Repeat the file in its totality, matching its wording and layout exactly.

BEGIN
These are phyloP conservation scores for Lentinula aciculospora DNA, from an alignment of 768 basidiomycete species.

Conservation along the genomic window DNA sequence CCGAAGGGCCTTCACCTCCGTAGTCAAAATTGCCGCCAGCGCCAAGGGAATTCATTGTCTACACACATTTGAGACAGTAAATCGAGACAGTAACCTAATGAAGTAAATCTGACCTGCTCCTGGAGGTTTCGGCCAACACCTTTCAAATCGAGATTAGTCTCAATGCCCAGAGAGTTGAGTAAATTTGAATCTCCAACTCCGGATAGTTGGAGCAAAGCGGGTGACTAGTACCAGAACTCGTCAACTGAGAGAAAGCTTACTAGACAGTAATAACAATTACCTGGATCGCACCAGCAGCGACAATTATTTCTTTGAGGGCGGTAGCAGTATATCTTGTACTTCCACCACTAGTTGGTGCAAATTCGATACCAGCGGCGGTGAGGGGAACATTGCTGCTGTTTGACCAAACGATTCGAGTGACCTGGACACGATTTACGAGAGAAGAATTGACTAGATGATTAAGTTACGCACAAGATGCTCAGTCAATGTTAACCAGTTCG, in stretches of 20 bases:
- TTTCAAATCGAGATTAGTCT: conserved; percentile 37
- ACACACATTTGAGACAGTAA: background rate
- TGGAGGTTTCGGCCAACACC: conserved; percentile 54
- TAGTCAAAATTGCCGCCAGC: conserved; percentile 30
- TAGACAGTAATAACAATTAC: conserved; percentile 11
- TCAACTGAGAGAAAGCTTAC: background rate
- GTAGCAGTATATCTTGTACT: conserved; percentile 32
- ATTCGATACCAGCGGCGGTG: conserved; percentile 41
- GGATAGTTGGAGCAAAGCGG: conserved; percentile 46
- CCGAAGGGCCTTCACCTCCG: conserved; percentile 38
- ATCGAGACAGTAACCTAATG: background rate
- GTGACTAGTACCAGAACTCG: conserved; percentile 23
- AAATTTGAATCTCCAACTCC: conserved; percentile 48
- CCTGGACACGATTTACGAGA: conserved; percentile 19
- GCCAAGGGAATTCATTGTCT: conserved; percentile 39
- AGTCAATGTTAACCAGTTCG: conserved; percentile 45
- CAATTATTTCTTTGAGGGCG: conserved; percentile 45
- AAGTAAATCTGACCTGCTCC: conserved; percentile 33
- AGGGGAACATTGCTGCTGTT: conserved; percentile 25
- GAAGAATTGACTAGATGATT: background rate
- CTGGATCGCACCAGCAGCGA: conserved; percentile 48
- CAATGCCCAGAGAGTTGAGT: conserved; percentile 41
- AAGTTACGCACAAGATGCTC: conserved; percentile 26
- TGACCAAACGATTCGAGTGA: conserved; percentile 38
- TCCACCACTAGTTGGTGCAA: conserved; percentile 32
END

These are phyloP conservation scores for Lentinula aciculospora DNA, from an alignment of 768 basidiomycete species.

Conservation along the genomic window DNA sequence CCGAAGGGCCTTCACCTCCGTAGTCAAAATTGCCGCCAGCGCCAAGGGAATTCATTGTCTACACACATTTGAGACAGTAAATCGAGACAGTAACCTAATGAAGTAAATCTGACCTGCTCCTGGAGGTTTCGGCCAACACCTTTCAAATCGAGATTAGTCTCAATGCCCAGAGAGTTGAGTAAATTTGAATCTCCAACTCCGGATAGTTGGAGCAAAGCGGGTGACTAGTACCAGAACTCGTCAACTGAGAGAAAGCTTACTAGACAGTAATAACAATTACCTGGATCGCACCAGCAGCGACAATTATTTCTTTGAGGGCGGTAGCAGTATATCTTGTACTTCCACCACTAGTTGGTGCAAATTCGATACCAGCGGCGGTGAGGGGAACATTGCTGCTGTTTGACCAAACGATTCGAGTGACCTGGACACGATTTACGAGAGAAGAATTGACTAGATGATTAAGTTACGCACAAGATGCTCAGTCAATGTTAACCAGTTCG, in stretches of 20 bases:
- TTTCAAATCGAGATTAGTCT: conserved; percentile 37
- ACACACATTTGAGACAGTAA: background rate
- TGGAGGTTTCGGCCAACACC: conserved; percentile 54
- TAGTCAAAATTGCCGCCAGC: conserved; percentile 30
- TAGACAGTAATAACAATTAC: conserved; percentile 11
- TCAACTGAGAGAAAGCTTAC: background rate
- GTAGCAGTATATCTTGTACT: conserved; percentile 32
- ATTCGATACCAGCGGCGGTG: conserved; percentile 41
- GGATAGTTGGAGCAAAGCGG: conserved; percentile 46
- CCGAAGGGCCTTCACCTCCG: conserved; percentile 38
- ATCGAGACAGTAACCTAATG: background rate
- GTGACTAGTACCAGAACTCG: conserved; percentile 23
- AAATTTGAATCTCCAACTCC: conserved; percentile 48
- CCTGGACACGATTTACGAGA: conserved; percentile 19
- GCCAAGGGAATTCATTGTCT: conserved; percentile 39
- AGTCAATGTTAACCAGTTCG: conserved; percentile 45
- CAATTATTTCTTTGAGGGCG: conserved; percentile 45
- AAGTAAATCTGACCTGCTCC: conserved; percentile 33
- AGGGGAACATTGCTGCTGTT: conserved; percentile 25
- GAAGAATTGACTAGATGATT: background rate
- CTGGATCGCACCAGCAGCGA: conserved; percentile 48
- CAATGCCCAGAGAGTTGAGT: conserved; percentile 41
- AAGTTACGCACAAGATGCTC: conserved; percentile 26
- TGACCAAACGATTCGAGTGA: conserved; percentile 38
- TCCACCACTAGTTGGTGCAA: conserved; percentile 32